It's easier and gentler to remove the reward than it is to punish the behavior. I always prefer teaching a Golden that jumping doesn't work rather than trying to teach him that jumping leads to unpleasant consequences.

Dogs jump because they find it rewarding. If you punish the jumping without removing the reward, especially with the methods outlined here, you risk hurting the dog without really removing the behavior. You can end up with a pretty neurotic dog when an inexperienced trainer tries something like kneeing a dog in the chest or overbalancing her backwards.
I know that you are a big advocate of the positive method of training and for many dogs I agree. I am all for using every training method available. We use attrition, redirecting, cookies, lots of praise AND pressure when appropiate. Then we use the lowest pressure to get the job done in a reasonable amount of time. Every dog must be trained with what works for him and not just what the trainer likes to use.

In this situation the op has a pair of siblings who are 2 years old. One learned that jumping was not ok but the other has has 2 years of the jumping habit to break. This also becomes a safety issue. A 70 pound dog can knock over friends and family easily. Small children are especially at risk with a dog like this.

This situation is way beyond redirecting and will require some active training. Redirection is a very passive method that will not work for a bolder dog. They simply don't care or notice the subtle repetition involved.

To effectively use the knee to the chest method, you must be strong enough on the inside to know that stopping the junping is in the dogs best interest and hard enough with your knee to get thru to the dog.
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Old 02-17-2013, 12:20 PM
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Quote:
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This situation is way beyond redirecting and will require some active training. Redirection is a very passive method that will not work for a bolder dog. They simply don't care or notice the subtle repetition involved.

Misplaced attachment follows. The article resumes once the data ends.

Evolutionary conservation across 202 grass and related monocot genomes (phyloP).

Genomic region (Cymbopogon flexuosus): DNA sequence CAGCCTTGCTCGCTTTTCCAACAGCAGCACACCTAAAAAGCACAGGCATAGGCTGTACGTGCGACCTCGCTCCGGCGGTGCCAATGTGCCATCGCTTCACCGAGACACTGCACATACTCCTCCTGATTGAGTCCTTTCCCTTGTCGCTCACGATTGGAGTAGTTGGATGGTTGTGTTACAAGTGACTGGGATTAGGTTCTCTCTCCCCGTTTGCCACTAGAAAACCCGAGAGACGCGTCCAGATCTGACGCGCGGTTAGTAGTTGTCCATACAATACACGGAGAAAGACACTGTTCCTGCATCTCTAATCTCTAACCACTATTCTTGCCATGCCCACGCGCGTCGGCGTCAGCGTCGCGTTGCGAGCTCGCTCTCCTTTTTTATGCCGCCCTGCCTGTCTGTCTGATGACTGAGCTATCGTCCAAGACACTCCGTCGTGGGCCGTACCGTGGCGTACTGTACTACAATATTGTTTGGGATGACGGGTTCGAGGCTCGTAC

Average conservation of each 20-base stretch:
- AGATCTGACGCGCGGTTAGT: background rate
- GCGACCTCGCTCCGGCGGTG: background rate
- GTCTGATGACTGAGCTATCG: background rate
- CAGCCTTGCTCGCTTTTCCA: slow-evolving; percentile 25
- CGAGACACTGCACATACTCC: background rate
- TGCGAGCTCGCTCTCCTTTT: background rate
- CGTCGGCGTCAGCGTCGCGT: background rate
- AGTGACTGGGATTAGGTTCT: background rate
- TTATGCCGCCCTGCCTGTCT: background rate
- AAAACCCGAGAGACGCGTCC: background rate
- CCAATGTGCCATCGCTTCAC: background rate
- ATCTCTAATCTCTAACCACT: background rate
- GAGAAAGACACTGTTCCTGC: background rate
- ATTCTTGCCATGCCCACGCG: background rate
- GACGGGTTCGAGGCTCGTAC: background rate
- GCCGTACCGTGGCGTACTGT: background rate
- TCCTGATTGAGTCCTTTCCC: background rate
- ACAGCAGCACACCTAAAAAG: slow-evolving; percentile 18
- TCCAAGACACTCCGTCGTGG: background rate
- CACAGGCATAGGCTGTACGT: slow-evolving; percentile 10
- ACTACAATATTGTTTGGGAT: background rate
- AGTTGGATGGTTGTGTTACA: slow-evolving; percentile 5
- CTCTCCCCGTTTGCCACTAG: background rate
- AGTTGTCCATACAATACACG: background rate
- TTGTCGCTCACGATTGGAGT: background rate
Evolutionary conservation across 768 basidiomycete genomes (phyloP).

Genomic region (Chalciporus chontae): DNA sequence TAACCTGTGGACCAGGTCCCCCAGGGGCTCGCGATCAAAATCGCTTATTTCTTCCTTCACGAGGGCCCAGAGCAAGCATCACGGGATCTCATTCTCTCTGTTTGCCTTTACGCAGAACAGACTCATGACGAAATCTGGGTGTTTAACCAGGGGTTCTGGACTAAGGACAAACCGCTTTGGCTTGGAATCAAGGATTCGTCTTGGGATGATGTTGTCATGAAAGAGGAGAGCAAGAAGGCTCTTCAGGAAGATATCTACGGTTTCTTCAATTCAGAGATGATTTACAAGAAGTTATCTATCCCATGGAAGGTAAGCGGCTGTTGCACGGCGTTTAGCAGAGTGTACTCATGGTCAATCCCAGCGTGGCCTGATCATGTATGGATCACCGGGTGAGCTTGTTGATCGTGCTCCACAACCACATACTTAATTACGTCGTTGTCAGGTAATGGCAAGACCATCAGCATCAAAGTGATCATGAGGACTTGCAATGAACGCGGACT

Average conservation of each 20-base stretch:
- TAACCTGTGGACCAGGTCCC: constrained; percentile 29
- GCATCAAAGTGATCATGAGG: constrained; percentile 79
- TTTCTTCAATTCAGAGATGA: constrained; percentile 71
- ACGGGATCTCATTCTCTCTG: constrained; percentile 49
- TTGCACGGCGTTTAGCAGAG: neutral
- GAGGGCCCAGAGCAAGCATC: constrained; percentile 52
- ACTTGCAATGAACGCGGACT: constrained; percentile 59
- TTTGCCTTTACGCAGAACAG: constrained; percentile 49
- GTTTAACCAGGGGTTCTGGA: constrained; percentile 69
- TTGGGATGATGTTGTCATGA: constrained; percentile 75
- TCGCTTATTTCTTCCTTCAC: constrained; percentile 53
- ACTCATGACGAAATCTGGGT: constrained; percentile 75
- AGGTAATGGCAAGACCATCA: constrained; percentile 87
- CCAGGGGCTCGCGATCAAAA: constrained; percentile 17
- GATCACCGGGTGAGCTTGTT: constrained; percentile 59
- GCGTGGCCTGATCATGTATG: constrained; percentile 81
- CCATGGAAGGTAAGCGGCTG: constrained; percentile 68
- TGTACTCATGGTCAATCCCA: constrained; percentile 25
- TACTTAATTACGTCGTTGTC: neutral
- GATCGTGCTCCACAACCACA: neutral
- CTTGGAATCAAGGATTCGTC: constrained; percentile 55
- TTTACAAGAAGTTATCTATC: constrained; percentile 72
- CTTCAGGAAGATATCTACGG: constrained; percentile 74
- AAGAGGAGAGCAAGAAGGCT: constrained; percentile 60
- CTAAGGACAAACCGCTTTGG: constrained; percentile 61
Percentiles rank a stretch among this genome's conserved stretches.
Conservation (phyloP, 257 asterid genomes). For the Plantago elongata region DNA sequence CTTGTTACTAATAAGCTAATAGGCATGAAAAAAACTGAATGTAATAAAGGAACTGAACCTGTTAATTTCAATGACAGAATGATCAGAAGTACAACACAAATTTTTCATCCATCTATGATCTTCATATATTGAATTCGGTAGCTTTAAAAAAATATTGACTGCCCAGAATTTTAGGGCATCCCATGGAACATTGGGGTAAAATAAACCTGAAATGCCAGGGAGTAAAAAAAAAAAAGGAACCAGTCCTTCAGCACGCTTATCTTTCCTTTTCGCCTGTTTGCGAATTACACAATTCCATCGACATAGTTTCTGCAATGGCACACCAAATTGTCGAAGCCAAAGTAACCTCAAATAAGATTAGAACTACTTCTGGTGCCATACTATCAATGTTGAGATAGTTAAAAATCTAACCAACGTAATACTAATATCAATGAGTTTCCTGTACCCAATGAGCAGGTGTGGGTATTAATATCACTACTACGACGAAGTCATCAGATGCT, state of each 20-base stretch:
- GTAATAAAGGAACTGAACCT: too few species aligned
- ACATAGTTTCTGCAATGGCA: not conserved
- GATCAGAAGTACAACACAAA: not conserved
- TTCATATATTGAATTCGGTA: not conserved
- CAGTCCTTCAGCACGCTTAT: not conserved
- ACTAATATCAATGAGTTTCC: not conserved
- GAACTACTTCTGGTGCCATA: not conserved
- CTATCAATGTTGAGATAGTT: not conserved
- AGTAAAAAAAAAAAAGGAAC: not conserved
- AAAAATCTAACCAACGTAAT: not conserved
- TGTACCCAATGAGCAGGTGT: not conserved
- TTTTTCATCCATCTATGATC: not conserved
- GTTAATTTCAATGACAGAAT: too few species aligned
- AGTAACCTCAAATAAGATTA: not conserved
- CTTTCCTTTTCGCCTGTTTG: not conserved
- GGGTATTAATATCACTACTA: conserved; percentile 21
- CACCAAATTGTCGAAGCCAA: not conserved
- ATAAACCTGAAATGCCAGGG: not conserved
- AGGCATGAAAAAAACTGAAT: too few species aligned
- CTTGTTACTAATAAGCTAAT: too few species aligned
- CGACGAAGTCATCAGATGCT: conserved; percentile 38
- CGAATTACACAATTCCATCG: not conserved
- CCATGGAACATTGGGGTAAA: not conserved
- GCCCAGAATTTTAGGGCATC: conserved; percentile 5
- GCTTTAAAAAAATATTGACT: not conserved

I strongly, strongly disagree that withholding is a "passive" method. And what I suggested is not really a redirection method either.

Methods like you describe are deceptively easy for experienced dog people, which is why I respect your point of view so much, but I see them backfire so often with people who are relatively new to dogs that they really concern me. I've worked with too many nervous and neurotic dogs because it's way too easy for people to be too rough or too scary.

I have, on several occasions, taught confirmed jumpers not to jump in a matter of minutes with a withholding/alternate reward method. It's not a weaker or slower method than a method that uses force. If applied ineffectively, it's slow. But a knee to the chest, if applied ineffectively, is dangerous. So with an inexperienced trainer, I still prefer the force-free method.

Inexperienced trainers will knee the dog too softly, typically. And the dog just incorporates it into play. A handful will knee the dog too hard or add an angry sound. Those dogs can become fearful and even dangerous. Give me a weak client whose dog isn't clear on expectations over a forceful client whose dog who has learned to bite because his owner has hit, kneed, or shocked him without clarity and calibration.